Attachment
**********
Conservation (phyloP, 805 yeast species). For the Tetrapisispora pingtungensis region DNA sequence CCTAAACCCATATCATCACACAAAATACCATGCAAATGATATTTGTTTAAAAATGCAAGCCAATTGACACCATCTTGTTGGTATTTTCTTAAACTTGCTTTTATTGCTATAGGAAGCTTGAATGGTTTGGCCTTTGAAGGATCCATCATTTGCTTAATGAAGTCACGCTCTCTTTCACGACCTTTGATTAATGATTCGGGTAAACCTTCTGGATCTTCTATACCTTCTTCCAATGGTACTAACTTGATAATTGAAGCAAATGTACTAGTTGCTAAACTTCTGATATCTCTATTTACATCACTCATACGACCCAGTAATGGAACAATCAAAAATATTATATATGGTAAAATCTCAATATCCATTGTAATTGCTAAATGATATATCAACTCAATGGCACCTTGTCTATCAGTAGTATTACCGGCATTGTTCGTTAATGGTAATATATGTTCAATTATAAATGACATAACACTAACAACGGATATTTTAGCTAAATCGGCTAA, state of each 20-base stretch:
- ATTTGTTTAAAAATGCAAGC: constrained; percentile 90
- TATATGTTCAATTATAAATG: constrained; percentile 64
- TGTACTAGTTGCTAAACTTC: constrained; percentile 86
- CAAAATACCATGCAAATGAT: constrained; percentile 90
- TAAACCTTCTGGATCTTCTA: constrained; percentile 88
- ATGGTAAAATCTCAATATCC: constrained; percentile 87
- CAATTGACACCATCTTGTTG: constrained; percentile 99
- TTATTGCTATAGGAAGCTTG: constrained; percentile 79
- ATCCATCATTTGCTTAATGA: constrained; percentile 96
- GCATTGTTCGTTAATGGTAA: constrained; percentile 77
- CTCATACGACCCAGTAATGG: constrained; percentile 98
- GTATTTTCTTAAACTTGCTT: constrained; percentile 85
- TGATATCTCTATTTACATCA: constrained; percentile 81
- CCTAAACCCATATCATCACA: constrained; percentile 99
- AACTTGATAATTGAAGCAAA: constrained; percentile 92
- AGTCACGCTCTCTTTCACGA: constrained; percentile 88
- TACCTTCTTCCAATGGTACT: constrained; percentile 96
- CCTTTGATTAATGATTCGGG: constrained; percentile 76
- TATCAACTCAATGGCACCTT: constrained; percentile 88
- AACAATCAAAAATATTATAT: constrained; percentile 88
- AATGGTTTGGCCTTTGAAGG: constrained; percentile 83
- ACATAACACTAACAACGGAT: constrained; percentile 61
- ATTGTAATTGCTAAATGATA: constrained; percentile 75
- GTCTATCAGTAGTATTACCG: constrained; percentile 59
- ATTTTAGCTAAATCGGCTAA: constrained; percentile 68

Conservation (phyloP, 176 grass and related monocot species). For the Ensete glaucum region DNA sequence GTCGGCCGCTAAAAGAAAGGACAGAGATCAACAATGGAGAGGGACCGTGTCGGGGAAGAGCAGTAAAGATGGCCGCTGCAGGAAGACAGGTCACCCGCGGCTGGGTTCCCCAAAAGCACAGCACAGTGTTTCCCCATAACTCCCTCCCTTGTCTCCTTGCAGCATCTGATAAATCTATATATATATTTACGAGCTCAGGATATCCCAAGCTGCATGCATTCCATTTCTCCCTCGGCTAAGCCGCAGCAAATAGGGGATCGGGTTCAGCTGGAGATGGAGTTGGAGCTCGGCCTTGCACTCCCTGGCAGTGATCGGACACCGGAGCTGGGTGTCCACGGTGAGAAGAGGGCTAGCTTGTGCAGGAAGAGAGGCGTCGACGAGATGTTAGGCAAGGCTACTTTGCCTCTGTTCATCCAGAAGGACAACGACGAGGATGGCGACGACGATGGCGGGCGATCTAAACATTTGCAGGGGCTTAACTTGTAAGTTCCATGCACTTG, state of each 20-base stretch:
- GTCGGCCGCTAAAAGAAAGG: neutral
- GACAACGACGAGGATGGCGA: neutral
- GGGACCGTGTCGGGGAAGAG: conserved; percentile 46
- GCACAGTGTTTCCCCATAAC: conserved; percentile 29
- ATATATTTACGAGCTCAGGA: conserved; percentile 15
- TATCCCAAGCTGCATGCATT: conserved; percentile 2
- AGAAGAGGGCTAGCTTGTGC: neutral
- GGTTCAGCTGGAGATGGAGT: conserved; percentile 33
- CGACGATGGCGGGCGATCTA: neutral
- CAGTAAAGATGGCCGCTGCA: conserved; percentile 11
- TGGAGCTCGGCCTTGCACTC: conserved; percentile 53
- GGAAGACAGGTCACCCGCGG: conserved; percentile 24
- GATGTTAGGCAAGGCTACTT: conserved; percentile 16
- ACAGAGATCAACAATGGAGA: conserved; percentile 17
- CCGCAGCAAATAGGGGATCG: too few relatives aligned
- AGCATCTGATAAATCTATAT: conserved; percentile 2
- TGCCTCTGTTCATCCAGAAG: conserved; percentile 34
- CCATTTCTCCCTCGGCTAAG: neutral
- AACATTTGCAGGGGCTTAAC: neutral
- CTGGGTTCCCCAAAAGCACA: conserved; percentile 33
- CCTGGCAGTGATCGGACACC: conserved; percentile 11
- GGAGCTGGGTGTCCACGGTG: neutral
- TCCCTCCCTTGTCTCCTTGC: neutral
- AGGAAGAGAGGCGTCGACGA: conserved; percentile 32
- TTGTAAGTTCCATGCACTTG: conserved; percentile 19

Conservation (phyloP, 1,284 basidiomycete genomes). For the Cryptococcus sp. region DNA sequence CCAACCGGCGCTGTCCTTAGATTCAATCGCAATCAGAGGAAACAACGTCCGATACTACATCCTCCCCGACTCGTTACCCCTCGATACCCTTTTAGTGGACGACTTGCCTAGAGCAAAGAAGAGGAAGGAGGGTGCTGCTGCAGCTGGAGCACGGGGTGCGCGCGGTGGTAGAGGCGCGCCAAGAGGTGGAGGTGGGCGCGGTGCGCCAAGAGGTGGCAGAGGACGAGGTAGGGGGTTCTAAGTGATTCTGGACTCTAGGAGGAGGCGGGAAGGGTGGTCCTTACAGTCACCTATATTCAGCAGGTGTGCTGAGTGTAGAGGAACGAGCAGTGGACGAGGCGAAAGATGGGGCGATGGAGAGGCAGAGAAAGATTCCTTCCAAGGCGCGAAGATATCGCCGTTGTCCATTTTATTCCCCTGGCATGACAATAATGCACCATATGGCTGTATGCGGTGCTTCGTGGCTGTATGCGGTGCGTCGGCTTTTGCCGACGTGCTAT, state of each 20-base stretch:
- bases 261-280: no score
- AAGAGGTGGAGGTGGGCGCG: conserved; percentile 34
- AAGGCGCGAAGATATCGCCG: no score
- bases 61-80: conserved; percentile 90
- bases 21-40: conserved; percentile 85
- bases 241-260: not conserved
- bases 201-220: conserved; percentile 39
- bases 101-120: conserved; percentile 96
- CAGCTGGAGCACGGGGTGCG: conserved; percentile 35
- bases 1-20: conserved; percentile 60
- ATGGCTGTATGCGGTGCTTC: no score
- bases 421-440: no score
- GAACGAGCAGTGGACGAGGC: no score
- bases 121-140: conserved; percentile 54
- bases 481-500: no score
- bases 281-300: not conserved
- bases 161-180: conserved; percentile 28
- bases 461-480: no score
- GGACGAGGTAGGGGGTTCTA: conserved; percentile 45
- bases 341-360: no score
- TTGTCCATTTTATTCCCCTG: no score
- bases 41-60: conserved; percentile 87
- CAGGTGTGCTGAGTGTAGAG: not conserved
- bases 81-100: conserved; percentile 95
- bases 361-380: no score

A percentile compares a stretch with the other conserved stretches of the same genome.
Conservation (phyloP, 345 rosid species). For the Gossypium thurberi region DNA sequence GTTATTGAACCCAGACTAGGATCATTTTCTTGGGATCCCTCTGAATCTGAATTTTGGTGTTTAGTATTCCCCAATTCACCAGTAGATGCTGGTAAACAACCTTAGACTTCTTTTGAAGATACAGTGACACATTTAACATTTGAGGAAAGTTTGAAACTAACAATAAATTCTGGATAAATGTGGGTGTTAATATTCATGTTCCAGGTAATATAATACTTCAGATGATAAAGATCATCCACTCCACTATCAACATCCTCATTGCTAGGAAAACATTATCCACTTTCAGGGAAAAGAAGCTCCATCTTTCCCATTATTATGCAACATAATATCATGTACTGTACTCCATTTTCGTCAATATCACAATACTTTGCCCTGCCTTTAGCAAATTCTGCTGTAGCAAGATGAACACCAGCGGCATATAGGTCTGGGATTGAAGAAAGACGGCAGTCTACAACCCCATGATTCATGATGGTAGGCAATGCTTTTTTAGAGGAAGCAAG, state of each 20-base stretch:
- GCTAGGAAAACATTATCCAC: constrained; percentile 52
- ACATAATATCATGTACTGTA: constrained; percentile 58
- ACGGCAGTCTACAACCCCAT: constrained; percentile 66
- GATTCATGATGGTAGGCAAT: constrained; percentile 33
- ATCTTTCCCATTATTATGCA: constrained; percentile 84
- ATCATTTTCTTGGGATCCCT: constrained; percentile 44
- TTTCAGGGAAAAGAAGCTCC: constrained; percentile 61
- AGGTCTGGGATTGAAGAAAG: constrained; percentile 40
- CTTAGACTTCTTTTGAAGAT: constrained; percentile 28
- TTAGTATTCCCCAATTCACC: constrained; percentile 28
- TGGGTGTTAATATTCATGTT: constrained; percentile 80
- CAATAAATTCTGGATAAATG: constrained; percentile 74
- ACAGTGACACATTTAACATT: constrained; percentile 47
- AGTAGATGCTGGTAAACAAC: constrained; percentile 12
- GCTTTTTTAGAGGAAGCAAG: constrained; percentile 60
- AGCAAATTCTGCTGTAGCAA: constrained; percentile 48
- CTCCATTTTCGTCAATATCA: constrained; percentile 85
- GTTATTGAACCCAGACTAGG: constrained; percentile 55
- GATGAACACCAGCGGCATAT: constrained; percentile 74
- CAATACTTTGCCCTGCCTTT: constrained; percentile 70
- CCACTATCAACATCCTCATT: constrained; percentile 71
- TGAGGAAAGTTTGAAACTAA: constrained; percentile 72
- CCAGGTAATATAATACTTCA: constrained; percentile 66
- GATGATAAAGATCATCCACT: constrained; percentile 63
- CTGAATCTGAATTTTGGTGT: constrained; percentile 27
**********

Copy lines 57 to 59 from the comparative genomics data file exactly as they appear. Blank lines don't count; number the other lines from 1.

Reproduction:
- bases 61-80: conserved; percentile 90
- bases 21-40: conserved; percentile 85
- bases 241-260: not conserved